work I needed to develop some additional characteristics, such as being
empathic, having good boundaries, and being able to set limits under stressful
conditions. I also found that I needed to learn a tolerance of high levels of
stress and chaos on the job while working with children and their families. It
was at this time that I read Glasser (1976) on positive addiction and, thus,
began developing my own positive addictions to reading and running. These
hobbies later helped me cope with graduate study.
Very often I found that my lack of
experience with various populations and clinical problems put me at a
disadvantage; therefore, I reenrolled in the local university to gain
additional knowledge to help me perform my job more effectively. Looking back I
feel that I would have benefited by volunteering with human resource agencies
and emergency shelters during my undergraduate experience. My new training,
coupled with my job experiences, helped deepen my knowledge of interventions to
help eliminate human suffering and to develop programs that provided positive,
growth-oriented experiences for developing children.
Over my years as an advisor and professor, I
have noted that students with some of the same characteristics and experience
as I had were successful in school and later as practicing professionals.
During my Psi Chi advising experience over the last two decades, I have seen
students develop some of the leadership skills and presentation styles they
will need as professional psychologists, and I often find myself looking back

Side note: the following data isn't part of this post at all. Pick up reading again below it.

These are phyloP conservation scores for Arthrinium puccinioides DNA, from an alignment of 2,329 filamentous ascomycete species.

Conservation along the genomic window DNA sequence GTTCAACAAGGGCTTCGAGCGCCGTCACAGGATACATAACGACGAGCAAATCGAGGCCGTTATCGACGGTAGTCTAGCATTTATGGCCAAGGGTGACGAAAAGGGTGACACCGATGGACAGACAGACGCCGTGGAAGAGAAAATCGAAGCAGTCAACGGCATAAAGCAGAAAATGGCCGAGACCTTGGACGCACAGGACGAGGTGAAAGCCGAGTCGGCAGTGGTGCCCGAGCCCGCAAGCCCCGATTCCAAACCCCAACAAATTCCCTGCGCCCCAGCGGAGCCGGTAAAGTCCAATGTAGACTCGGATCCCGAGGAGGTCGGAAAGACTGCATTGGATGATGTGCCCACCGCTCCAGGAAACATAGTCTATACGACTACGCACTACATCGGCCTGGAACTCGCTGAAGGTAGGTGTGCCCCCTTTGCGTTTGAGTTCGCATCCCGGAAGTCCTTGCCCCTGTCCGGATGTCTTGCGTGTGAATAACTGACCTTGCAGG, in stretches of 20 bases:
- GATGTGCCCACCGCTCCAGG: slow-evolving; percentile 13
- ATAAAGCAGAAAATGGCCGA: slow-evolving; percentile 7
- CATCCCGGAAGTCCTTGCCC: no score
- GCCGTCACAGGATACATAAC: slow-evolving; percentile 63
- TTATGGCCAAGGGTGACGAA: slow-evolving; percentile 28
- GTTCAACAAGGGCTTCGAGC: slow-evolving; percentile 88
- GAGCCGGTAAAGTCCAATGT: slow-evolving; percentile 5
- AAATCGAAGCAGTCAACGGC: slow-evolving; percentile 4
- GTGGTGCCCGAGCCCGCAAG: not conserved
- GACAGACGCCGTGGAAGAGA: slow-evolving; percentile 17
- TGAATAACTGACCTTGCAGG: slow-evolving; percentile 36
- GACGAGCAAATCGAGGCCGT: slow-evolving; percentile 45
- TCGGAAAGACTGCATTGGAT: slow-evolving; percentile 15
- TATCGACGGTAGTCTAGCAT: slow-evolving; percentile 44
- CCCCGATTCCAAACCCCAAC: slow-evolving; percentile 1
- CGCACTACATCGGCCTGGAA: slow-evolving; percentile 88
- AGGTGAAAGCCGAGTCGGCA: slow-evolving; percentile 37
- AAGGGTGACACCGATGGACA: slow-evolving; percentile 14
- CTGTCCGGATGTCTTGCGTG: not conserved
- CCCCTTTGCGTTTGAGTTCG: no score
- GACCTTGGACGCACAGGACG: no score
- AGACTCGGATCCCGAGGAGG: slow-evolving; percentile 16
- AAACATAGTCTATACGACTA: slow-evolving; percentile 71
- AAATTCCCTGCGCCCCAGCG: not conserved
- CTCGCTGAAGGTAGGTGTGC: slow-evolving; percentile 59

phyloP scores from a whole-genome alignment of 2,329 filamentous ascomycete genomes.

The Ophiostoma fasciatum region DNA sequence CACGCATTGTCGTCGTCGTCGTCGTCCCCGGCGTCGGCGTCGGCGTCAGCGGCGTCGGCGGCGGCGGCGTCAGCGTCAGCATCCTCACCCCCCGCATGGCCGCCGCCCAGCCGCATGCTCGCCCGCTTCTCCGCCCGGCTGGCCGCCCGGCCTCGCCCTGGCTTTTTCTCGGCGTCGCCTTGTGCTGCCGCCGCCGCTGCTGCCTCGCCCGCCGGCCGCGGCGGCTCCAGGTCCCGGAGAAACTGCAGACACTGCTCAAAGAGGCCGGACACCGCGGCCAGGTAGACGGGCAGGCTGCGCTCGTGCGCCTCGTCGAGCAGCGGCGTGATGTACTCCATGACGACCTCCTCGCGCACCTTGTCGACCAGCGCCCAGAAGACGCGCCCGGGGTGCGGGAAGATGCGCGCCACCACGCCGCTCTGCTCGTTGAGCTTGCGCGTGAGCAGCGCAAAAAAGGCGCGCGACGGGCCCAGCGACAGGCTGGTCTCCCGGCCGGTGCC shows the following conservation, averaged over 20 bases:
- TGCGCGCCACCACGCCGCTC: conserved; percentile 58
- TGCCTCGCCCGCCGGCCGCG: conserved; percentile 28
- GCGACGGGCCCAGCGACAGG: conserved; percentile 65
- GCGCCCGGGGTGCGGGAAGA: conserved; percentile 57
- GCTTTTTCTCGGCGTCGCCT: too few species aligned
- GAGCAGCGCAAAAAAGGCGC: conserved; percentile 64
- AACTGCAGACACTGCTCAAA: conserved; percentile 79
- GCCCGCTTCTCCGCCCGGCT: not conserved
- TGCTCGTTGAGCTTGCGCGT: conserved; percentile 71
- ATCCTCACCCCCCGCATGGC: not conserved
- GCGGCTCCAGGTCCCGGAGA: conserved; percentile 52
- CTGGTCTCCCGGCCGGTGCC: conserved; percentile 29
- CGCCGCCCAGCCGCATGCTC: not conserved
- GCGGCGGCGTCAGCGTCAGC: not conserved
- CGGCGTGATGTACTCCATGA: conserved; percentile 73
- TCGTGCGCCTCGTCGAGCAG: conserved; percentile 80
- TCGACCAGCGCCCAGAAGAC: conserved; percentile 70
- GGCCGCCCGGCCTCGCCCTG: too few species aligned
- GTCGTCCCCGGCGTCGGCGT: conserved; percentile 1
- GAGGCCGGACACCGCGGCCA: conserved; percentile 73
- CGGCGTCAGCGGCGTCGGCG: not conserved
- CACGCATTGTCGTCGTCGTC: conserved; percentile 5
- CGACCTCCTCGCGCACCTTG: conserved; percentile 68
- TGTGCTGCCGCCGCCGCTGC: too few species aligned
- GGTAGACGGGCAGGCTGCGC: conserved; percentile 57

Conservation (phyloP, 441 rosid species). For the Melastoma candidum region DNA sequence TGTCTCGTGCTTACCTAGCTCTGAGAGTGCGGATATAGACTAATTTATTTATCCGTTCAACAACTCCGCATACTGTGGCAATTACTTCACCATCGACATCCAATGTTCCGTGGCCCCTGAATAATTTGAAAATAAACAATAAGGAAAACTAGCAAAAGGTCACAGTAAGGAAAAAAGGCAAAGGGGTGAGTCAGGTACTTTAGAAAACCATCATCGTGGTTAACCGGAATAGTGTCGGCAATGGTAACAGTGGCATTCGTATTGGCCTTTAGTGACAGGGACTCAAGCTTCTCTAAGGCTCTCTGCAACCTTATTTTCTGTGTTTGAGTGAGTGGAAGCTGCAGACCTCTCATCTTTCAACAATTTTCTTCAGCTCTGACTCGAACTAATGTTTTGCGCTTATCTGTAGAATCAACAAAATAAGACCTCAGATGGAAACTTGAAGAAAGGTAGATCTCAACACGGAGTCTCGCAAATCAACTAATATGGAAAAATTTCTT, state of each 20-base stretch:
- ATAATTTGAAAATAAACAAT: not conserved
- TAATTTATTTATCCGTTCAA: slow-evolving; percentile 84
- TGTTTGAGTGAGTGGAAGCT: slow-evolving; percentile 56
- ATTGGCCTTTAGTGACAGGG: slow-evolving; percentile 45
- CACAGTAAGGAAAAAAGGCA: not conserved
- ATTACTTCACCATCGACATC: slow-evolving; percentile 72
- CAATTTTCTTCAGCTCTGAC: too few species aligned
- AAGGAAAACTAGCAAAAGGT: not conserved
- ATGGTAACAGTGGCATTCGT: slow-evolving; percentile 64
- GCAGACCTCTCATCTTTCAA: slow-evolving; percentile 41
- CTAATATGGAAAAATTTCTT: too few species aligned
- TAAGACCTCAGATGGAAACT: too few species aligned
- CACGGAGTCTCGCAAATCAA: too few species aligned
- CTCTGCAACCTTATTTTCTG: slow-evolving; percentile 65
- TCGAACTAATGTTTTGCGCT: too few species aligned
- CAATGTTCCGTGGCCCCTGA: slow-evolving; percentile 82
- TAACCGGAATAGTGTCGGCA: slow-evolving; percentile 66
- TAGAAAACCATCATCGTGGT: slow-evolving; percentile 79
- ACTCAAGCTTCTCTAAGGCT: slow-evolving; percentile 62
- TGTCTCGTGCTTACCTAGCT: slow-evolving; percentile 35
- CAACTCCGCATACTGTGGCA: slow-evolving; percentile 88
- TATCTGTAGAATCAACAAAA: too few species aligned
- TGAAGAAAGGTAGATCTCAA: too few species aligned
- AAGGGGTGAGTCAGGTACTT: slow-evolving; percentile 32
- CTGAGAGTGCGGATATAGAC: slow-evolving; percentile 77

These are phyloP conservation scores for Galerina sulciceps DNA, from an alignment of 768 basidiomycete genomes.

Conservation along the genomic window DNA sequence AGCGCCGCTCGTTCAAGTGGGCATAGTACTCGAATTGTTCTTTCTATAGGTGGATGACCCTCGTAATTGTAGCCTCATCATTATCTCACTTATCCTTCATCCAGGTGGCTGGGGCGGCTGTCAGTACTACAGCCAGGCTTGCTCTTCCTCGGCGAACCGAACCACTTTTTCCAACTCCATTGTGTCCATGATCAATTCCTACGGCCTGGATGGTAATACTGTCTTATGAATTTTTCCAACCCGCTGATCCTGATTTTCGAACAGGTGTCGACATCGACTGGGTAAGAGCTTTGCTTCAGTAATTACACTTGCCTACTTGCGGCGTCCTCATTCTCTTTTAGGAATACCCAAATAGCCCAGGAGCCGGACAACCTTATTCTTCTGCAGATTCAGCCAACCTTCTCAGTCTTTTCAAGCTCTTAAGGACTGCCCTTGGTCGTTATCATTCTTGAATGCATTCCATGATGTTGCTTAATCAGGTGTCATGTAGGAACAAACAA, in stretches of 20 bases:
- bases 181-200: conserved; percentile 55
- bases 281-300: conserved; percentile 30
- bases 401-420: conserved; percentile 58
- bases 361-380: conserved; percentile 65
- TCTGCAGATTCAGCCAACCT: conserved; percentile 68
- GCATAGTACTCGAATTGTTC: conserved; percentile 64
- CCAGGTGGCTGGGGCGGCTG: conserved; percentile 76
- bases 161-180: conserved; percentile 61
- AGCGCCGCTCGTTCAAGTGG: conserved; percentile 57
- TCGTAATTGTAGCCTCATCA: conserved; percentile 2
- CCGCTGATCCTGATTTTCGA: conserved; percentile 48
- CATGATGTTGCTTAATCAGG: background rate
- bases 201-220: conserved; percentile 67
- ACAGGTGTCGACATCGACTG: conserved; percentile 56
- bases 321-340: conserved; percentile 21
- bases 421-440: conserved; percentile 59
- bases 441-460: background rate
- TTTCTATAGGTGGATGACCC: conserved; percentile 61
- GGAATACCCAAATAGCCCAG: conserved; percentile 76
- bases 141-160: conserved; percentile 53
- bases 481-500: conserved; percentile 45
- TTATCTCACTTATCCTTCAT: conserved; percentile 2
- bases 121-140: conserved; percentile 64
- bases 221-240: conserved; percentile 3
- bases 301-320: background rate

to my college years. I encourage students to present their research papers at
conferences, since I had limited opportunities for these activities in my
undergraduate preparation. During the last 10 years I have tried to help
motivate students to publish their papers in the various journals available. Of
course, now our honor society has an undergraduate journal to which all Psi Chi
members are encouraged to submit research papers. Presentation and publication
skills are almost as important to undergraduates as to graduates
(Keith-Spiegel, Tabachnick, & Spiegel, 1994). Most students do not seem to
realize that research is just as important to clinical work as it is in basic
Why do I think these characteristics are so
important in psychology graduate work? As a graduate student you will be
required to spend long hours in reading and writing. These long hours will bear
fruit in the form of research projects such as theses and dissertations, oral
presentations in class, and persuasive arguments as you defend your ideas for